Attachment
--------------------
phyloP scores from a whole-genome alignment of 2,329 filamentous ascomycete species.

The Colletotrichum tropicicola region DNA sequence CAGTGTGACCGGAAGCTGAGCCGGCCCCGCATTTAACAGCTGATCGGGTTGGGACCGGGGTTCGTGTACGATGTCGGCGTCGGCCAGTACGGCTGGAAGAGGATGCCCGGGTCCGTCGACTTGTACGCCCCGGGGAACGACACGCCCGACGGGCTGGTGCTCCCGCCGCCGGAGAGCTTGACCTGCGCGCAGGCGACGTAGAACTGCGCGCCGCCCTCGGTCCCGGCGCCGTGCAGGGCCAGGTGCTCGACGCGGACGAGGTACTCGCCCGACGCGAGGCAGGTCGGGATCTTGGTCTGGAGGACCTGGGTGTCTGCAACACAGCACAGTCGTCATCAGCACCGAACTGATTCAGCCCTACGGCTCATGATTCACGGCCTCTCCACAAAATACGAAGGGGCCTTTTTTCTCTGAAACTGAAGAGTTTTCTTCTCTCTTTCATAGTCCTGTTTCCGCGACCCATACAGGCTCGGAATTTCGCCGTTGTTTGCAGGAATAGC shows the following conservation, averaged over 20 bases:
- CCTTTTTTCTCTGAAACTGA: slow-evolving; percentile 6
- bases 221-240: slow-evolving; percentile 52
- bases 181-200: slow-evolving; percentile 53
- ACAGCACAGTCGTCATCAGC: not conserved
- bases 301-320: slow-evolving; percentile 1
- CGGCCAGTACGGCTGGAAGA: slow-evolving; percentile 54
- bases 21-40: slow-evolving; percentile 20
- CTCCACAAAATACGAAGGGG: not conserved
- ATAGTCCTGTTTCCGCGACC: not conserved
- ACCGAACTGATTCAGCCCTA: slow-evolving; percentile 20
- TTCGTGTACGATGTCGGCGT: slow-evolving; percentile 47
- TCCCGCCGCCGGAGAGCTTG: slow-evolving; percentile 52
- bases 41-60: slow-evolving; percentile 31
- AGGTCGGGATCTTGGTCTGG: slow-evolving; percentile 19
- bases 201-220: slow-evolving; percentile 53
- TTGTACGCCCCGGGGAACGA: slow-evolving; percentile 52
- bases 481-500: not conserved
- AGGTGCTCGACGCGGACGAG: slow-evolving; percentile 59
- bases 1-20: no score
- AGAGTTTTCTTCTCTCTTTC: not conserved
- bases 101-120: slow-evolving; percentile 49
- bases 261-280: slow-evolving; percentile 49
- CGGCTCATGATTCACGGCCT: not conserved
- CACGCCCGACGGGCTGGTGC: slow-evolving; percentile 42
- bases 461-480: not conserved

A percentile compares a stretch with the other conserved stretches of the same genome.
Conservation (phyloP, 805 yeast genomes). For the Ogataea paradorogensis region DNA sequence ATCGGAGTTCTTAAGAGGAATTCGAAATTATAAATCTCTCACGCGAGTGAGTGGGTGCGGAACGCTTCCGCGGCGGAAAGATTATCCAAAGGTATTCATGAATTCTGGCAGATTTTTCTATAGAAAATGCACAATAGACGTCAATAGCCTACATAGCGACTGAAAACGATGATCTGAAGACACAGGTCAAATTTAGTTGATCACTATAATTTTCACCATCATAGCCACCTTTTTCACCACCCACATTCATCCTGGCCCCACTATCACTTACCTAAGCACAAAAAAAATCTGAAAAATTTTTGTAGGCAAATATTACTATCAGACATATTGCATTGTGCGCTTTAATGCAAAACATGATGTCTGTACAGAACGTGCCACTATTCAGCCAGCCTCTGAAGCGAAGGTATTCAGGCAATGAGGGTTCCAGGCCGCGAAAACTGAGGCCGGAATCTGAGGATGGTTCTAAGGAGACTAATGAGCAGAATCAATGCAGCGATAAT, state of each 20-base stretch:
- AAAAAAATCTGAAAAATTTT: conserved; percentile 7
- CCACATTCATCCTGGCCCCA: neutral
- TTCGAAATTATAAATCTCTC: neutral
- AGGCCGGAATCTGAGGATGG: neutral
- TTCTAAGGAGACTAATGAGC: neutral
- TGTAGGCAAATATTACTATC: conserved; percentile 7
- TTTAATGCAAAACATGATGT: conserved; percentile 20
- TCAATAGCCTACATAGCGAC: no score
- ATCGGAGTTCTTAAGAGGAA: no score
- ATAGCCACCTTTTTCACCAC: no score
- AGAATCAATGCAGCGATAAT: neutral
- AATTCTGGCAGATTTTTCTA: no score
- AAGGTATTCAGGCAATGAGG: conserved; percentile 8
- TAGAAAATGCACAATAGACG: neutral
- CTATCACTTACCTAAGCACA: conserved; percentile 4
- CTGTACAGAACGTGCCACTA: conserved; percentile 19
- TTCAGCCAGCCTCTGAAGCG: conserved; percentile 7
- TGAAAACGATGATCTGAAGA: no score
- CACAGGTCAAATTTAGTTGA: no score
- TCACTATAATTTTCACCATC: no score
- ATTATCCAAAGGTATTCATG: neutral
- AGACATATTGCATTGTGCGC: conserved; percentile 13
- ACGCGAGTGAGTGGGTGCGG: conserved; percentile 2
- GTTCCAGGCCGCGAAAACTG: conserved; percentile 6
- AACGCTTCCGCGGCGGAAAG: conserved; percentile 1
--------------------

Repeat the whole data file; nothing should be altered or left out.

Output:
phyloP scores from a whole-genome alignment of 2,329 filamentous ascomycete species.

The Colletotrichum tropicicola region DNA sequence CAGTGTGACCGGAAGCTGAGCCGGCCCCGCATTTAACAGCTGATCGGGTTGGGACCGGGGTTCGTGTACGATGTCGGCGTCGGCCAGTACGGCTGGAAGAGGATGCCCGGGTCCGTCGACTTGTACGCCCCGGGGAACGACACGCCCGACGGGCTGGTGCTCCCGCCGCCGGAGAGCTTGACCTGCGCGCAGGCGACGTAGAACTGCGCGCCGCCCTCGGTCCCGGCGCCGTGCAGGGCCAGGTGCTCGACGCGGACGAGGTACTCGCCCGACGCGAGGCAGGTCGGGATCTTGGTCTGGAGGACCTGGGTGTCTGCAACACAGCACAGTCGTCATCAGCACCGAACTGATTCAGCCCTACGGCTCATGATTCACGGCCTCTCCACAAAATACGAAGGGGCCTTTTTTCTCTGAAACTGAAGAGTTTTCTTCTCTCTTTCATAGTCCTGTTTCCGCGACCCATACAGGCTCGGAATTTCGCCGTTGTTTGCAGGAATAGC shows the following conservation, averaged over 20 bases:
- CCTTTTTTCTCTGAAACTGA: slow-evolving; percentile 6
- bases 221-240: slow-evolving; percentile 52
- bases 181-200: slow-evolving; percentile 53
- ACAGCACAGTCGTCATCAGC: not conserved
- bases 301-320: slow-evolving; percentile 1
- CGGCCAGTACGGCTGGAAGA: slow-evolving; percentile 54
- bases 21-40: slow-evolving; percentile 20
- CTCCACAAAATACGAAGGGG: not conserved
- ATAGTCCTGTTTCCGCGACC: not conserved
- ACCGAACTGATTCAGCCCTA: slow-evolving; percentile 20
- TTCGTGTACGATGTCGGCGT: slow-evolving; percentile 47
- TCCCGCCGCCGGAGAGCTTG: slow-evolving; percentile 52
- bases 41-60: slow-evolving; percentile 31
- AGGTCGGGATCTTGGTCTGG: slow-evolving; percentile 19
- bases 201-220: slow-evolving; percentile 53
- TTGTACGCCCCGGGGAACGA: slow-evolving; percentile 52
- bases 481-500: not conserved
- AGGTGCTCGACGCGGACGAG: slow-evolving; percentile 59
- bases 1-20: no score
- AGAGTTTTCTTCTCTCTTTC: not conserved
- bases 101-120: slow-evolving; percentile 49
- bases 261-280: slow-evolving; percentile 49
- CGGCTCATGATTCACGGCCT: not conserved
- CACGCCCGACGGGCTGGTGC: slow-evolving; percentile 42
- bases 461-480: not conserved

A percentile compares a stretch with the other conserved stretches of the same genome.
Conservation (phyloP, 805 yeast genomes). For the Ogataea paradorogensis region DNA sequence ATCGGAGTTCTTAAGAGGAATTCGAAATTATAAATCTCTCACGCGAGTGAGTGGGTGCGGAACGCTTCCGCGGCGGAAAGATTATCCAAAGGTATTCATGAATTCTGGCAGATTTTTCTATAGAAAATGCACAATAGACGTCAATAGCCTACATAGCGACTGAAAACGATGATCTGAAGACACAGGTCAAATTTAGTTGATCACTATAATTTTCACCATCATAGCCACCTTTTTCACCACCCACATTCATCCTGGCCCCACTATCACTTACCTAAGCACAAAAAAAATCTGAAAAATTTTTGTAGGCAAATATTACTATCAGACATATTGCATTGTGCGCTTTAATGCAAAACATGATGTCTGTACAGAACGTGCCACTATTCAGCCAGCCTCTGAAGCGAAGGTATTCAGGCAATGAGGGTTCCAGGCCGCGAAAACTGAGGCCGGAATCTGAGGATGGTTCTAAGGAGACTAATGAGCAGAATCAATGCAGCGATAAT, state of each 20-base stretch:
- AAAAAAATCTGAAAAATTTT: conserved; percentile 7
- CCACATTCATCCTGGCCCCA: neutral
- TTCGAAATTATAAATCTCTC: neutral
- AGGCCGGAATCTGAGGATGG: neutral
- TTCTAAGGAGACTAATGAGC: neutral
- TGTAGGCAAATATTACTATC: conserved; percentile 7
- TTTAATGCAAAACATGATGT: conserved; percentile 20
- TCAATAGCCTACATAGCGAC: no score
- ATCGGAGTTCTTAAGAGGAA: no score
- ATAGCCACCTTTTTCACCAC: no score
- AGAATCAATGCAGCGATAAT: neutral
- AATTCTGGCAGATTTTTCTA: no score
- AAGGTATTCAGGCAATGAGG: conserved; percentile 8
- TAGAAAATGCACAATAGACG: neutral
- CTATCACTTACCTAAGCACA: conserved; percentile 4
- CTGTACAGAACGTGCCACTA: conserved; percentile 19
- TTCAGCCAGCCTCTGAAGCG: conserved; percentile 7
- TGAAAACGATGATCTGAAGA: no score
- CACAGGTCAAATTTAGTTGA: no score
- TCACTATAATTTTCACCATC: no score
- ATTATCCAAAGGTATTCATG: neutral
- AGACATATTGCATTGTGCGC: conserved; percentile 13
- ACGCGAGTGAGTGGGTGCGG: conserved; percentile 2
- GTTCCAGGCCGCGAAAACTG: conserved; percentile 6
- AACGCTTCCGCGGCGGAAAG: conserved; percentile 1